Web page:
It Came From the Cheesecake Factory

I made all my best mistakes at my first restaurant job, The Hard Rock Cafe. It was my foundation. My rock? But the place that first taught me how to “restaurant” was the Cheesecake Factory.

I don’t know that I’ve ever worked in a place with such an accurately descriptive name. It is a factory.

That isn’t meant disparagingly. The CCF does for restaurants what Ford did for automobiles. They successfully figured out how to “flowchart” your dining experience. There are specific steps for almost every inevitability.

In the classroom training (no one goes on the floor day one), servers get a practical review of menu items (you eat it all). The staff learns all the primary ingredients and allergens. There are instructions on what can be removed from a dish and what can’t. Even the computer system is designed to be explicit on what the kitchen can and can’t do. Then there are regular tests.

The idea is to counter inevitable friction with knowledge and process.

Having all this laid out, made it easier to do my job.

Through my previous work as a server (and my Lit degree) I’d already discovered my role as part of Joseph Campbell’s monomyth: The Hero’s Journey:

  1. Ordinary World: The Hero (the diner) is going about her day.
  2. Call To Adventure: Her stomach rumbles. It’s a threat. She must choose a path and figure out where to eat.
  3. Refusal Of The Call: “Is there room here? Will food come out fast? Will it be good? Will the host seat me?”
  4. Meeting The Mentor: (The server) “What’s good here?”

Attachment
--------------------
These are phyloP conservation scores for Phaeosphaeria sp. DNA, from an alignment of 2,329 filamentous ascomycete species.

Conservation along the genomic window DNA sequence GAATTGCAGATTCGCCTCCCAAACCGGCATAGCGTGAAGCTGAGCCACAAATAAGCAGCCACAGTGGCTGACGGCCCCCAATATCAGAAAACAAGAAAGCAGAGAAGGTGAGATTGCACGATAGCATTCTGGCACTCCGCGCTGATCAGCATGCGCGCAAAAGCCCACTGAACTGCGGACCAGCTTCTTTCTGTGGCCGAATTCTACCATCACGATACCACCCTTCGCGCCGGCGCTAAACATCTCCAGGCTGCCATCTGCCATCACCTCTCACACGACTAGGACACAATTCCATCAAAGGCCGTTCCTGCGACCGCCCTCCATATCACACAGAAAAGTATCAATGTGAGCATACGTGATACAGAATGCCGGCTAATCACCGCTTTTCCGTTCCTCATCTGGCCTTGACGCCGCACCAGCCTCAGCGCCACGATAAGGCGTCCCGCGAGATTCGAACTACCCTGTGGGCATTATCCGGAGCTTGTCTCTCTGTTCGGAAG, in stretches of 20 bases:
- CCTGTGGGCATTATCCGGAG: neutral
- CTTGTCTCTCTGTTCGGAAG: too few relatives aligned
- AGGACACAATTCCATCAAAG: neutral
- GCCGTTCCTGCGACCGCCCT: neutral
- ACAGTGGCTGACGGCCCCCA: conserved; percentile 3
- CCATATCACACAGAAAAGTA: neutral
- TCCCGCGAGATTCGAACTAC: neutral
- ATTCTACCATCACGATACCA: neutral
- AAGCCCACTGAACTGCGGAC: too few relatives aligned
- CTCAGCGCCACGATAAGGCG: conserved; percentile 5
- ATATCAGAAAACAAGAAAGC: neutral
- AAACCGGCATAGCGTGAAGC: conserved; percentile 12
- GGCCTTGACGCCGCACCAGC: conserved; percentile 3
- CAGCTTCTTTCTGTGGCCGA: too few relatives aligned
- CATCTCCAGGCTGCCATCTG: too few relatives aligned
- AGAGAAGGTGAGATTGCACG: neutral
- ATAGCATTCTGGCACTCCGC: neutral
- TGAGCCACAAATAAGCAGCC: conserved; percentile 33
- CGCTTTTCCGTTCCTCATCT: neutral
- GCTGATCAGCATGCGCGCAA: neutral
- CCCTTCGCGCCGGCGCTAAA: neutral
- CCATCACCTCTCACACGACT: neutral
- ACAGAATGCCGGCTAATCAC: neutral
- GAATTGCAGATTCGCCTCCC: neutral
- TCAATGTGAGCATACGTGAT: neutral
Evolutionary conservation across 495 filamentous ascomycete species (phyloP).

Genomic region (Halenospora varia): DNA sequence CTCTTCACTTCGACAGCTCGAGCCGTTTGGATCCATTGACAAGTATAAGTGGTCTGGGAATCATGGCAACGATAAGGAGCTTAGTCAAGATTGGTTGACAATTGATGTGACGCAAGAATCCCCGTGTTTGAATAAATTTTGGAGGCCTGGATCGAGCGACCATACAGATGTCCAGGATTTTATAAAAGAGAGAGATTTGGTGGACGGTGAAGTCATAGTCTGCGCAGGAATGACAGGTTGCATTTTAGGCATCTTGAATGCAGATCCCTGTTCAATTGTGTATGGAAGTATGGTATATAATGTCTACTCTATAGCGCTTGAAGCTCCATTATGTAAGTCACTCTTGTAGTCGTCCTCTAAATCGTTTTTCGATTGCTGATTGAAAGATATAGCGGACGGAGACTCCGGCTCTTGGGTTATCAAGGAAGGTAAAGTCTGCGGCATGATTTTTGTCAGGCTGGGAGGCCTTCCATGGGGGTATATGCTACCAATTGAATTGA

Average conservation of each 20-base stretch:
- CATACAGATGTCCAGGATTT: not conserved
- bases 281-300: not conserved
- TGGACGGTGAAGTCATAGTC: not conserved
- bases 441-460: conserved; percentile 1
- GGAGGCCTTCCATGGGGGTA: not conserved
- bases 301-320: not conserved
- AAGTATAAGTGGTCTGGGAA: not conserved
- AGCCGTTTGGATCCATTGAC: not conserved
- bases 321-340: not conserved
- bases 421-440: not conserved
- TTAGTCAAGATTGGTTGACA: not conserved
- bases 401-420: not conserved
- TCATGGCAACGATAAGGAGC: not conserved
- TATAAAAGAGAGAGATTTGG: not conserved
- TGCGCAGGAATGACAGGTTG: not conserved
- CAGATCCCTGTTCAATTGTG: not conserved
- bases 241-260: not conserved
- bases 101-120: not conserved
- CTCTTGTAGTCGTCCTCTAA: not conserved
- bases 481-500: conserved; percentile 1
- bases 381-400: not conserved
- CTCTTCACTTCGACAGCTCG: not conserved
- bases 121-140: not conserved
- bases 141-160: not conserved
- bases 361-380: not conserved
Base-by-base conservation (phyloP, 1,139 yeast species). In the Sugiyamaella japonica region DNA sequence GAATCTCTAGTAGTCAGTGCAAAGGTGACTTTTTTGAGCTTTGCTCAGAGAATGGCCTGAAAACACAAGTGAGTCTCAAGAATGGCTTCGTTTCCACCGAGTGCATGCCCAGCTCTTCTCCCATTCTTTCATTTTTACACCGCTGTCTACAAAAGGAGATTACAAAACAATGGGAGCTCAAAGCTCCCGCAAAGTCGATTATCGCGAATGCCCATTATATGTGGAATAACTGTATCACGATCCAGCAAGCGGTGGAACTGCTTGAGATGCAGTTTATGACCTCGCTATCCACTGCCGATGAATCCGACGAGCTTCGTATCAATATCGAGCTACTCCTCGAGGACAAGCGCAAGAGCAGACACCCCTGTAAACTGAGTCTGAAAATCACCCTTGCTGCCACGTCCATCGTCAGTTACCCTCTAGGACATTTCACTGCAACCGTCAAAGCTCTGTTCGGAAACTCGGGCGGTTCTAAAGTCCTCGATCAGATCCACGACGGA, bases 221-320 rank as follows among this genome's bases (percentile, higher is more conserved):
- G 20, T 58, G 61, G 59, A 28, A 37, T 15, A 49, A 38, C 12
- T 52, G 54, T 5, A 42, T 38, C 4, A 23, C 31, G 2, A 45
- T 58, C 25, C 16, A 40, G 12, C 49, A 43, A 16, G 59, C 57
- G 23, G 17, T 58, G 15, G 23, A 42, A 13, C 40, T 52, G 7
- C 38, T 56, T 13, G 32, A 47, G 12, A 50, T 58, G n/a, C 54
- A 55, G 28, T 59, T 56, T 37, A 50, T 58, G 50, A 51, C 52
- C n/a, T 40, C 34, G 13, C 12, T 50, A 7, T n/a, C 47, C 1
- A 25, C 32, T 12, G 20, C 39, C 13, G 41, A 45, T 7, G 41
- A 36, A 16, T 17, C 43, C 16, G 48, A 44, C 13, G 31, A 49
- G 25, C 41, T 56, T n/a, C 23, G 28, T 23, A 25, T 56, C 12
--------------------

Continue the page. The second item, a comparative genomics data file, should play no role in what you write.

5. Crossing The Threshold: She orders the burger.
  6. Tests, Allies, Enemies: “Can my server be trusted? Where’s my drink? Where’s my food? Did I mention I don’t like raisins? The music is too loud. Can the air be turned down?”
  7. Approach To The Inmost Cave: “Did the server remember my order? The burger’s here, but I need ketchup. Is this a raisin?”
  8. Ordeal: “Do I want a refill? Do I like this food? AM I eating a raisin? WHY ARE RAISINS ON THIS BURGER?! Should I complain about the raisins?”
  9. Reward: She’s satiated. The chef came by and assured her that it was not a raisin. She is at peace.
  10. The Road Back: Doggie bag.
  11. Resurrection: Dessert? Check?
  12. Return With The Elixir: She knows that this is the place for a good, raisinless, burger. She’ll bring her friends. She will write a Yelp review.

Silly perhaps, but melding my Cheesecake training with the idea of “customer as the hero,” made it easier for me to do my job. I had to know what went into the food, and how the restaurant worked, to be “the mentor” they needed.

This is the start of what I call, “Restaurant Theory.”

I hunkered down and learned the menu. One tactic I used was to imagine every dish as a person. Then I wrote a short story about them as their dish.

Of course, that was just the start.


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